Wednesday, December 20, 2023

Angel C. Dye's My Mouth A Constant Prayer

This week, I've been reading and thinking on Angel C. Dye's My Mouth A Constant Prayer (Backbone Press, 2023). I purchased the book a little while back but decided to save it, as a treat to myself, until the end of the semester. 

Dye reflects on childhood, assault, jazz, and more. She writes about the cosmos, the pandemic, remote learning, paying bills, and, well, life. She has all these keen observations and good turns of phrases throughout the book. 

In "A Poem for Toni," Dye writes that "She tell me give up that stuff, / them bricks, / them shackles." And then later:
She pluck the rose over my eye,
say, "Fly,"

Place my best thing in my palm
and the hand there is mine (10-11).
In that poem, various stanzas begin with what she does to or for the speaker: "She gather me," "She paint me," "She wax wings for me," "She tell me," "She see me," and, as noted, "She pluck." 

It occurred to me as I re-read and thought about the poem that I don't encounter nearly enough poems like that -- this Black woman doing these multiple things for a Black woman. Not just a description of  but a chronicling of the doings. 

In another poem, "Lightkeeping," Dye mentions her two-year-old nephew who will be told, "one day soon / that he is perfect to us, spark of joy and love / lighting our world," but then eventually, "he will grow into a black man / who others find blinding" (17). 

Ok, and check this out. Dye has a poem entitled, "Rent is Due on the 1st, not the 21st." She writes about "stretching $7 worth of Taco Bell for two days." Later, she mentions "craving a savings account that stays put instead of / seeping into survival funds." 


Listen: when's the last time you came across a poet writing about financial struggle? No shade, but with the success of awards and lofty professorships over the last decades, few established Black poets are writing (truthfully) about money woes like that, like how Dye does.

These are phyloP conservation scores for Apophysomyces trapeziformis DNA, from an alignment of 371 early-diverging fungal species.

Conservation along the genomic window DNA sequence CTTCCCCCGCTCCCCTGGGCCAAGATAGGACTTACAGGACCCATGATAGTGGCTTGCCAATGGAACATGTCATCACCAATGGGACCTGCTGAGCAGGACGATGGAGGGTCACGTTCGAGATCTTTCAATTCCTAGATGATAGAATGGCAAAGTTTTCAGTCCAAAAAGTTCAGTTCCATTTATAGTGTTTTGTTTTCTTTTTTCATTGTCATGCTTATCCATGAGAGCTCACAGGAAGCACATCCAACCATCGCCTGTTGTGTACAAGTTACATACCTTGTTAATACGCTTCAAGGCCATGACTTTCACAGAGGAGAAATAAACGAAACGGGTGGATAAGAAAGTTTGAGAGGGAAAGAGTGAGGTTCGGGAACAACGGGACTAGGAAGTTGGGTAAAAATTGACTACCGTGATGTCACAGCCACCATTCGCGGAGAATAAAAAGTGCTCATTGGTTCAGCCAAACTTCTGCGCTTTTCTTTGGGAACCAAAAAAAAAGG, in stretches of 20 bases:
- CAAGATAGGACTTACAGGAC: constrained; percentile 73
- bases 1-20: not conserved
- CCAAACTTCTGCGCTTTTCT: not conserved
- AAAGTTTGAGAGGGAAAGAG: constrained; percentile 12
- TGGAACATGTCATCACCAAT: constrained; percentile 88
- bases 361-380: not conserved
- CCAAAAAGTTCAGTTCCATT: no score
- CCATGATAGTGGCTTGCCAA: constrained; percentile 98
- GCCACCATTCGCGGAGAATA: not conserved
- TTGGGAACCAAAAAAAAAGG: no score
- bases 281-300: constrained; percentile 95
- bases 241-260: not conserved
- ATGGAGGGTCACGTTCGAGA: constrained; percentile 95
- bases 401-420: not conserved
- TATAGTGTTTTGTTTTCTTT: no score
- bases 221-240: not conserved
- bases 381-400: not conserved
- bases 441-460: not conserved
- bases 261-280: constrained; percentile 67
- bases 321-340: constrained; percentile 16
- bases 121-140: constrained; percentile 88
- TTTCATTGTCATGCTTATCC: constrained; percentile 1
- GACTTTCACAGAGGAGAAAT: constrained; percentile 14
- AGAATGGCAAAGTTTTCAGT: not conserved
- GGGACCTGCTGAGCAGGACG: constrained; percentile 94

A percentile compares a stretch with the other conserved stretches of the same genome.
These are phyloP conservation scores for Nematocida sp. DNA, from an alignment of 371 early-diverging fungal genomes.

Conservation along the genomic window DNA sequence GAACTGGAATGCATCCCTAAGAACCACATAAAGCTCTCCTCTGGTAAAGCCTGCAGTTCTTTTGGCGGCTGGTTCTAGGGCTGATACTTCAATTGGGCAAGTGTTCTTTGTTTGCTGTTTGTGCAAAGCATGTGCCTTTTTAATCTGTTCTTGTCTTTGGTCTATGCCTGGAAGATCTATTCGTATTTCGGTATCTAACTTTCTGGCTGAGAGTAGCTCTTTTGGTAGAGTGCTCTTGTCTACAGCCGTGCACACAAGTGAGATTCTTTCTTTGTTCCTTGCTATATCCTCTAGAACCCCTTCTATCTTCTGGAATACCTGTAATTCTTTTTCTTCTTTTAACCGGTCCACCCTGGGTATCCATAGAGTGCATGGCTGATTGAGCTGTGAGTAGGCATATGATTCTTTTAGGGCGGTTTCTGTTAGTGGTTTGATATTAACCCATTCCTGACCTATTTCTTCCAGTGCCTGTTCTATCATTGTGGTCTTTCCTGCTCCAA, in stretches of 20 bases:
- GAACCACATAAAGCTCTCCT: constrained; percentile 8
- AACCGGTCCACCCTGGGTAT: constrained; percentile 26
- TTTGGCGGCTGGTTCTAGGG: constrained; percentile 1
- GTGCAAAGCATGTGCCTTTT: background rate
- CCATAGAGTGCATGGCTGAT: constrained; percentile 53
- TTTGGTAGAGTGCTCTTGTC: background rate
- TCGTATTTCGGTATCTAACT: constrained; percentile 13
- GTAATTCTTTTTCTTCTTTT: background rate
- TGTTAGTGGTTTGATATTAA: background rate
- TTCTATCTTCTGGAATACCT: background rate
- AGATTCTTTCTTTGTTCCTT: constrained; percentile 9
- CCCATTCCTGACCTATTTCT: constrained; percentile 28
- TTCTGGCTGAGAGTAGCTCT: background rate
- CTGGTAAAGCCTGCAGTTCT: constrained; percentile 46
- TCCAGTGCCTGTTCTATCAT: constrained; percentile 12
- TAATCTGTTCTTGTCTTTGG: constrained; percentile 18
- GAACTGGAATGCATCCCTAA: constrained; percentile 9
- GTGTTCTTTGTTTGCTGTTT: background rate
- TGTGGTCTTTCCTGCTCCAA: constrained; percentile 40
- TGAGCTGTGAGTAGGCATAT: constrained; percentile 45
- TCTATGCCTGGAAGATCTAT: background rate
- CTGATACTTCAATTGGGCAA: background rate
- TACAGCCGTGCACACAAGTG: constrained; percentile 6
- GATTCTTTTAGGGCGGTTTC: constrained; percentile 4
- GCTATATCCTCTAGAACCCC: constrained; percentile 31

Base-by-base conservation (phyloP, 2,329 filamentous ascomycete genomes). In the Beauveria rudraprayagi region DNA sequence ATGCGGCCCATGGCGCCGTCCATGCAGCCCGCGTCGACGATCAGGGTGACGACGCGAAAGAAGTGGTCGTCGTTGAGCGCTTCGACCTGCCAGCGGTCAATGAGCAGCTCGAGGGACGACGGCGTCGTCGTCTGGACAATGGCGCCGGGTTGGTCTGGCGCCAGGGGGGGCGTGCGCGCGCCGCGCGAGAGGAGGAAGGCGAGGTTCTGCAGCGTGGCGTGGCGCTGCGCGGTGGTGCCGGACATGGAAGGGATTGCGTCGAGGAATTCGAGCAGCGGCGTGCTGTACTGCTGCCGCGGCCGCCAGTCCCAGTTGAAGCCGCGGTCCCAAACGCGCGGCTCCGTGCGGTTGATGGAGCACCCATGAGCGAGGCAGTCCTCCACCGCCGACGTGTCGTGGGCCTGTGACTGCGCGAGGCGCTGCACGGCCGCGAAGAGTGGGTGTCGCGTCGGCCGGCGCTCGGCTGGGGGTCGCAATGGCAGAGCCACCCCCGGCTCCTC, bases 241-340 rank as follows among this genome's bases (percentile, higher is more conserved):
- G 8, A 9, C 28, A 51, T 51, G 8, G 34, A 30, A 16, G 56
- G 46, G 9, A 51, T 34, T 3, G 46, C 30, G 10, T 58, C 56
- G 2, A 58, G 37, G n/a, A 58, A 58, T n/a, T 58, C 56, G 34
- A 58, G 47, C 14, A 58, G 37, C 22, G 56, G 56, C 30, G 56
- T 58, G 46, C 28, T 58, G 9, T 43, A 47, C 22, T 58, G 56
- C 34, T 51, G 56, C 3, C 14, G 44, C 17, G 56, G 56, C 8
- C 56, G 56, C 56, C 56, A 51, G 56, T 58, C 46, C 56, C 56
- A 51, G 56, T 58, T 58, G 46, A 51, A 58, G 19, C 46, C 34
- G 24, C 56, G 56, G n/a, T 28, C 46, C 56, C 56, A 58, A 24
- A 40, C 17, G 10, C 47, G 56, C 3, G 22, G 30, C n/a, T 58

My students sometimes complain that contemporary poets seem out-of-touch with local daily struggles. Now, I'll point to a poem like Dye's "Rent is Due" to offer a counterpoint. You gotta catch poets early in their careers. To be fair though, despite all the accolades, the vast majority of Black poets are in fact struggling like that. Their poetry doesn't reach enough of us as much. 

I'm glad to now be following along on where Dye is taking us.

Toward the end of the book, in a poem entitled "Molting," Dye writes that "Millennial angst is never just occasional depression; it's a high-functioning state of being." Then, as she closes, she notes how "heartbreak / doesn't hurt me the same way" (27). More than just a comment about growth, it's a comment about becoming stronger.

Later still, she has this poem "Soft Life" that opens with the observation that "Black Girl Breakdown / is different from Regular Breakdown." A Black girl or woman must contend with the notion of being a "Strong Black Woman when you want to be weak / willowy."  

You know, it seems like yesterday when I was writing and blogging about Dye's book Breathe, but no, that was the end of 2021. And now here we are at the end of 2023, and I am writing about another De book, this one My Mouth A Constant Prayer. Hopefully, she'll keep doing this--giving us more poems with more reasons to read, think, slow down, and reconsider. 


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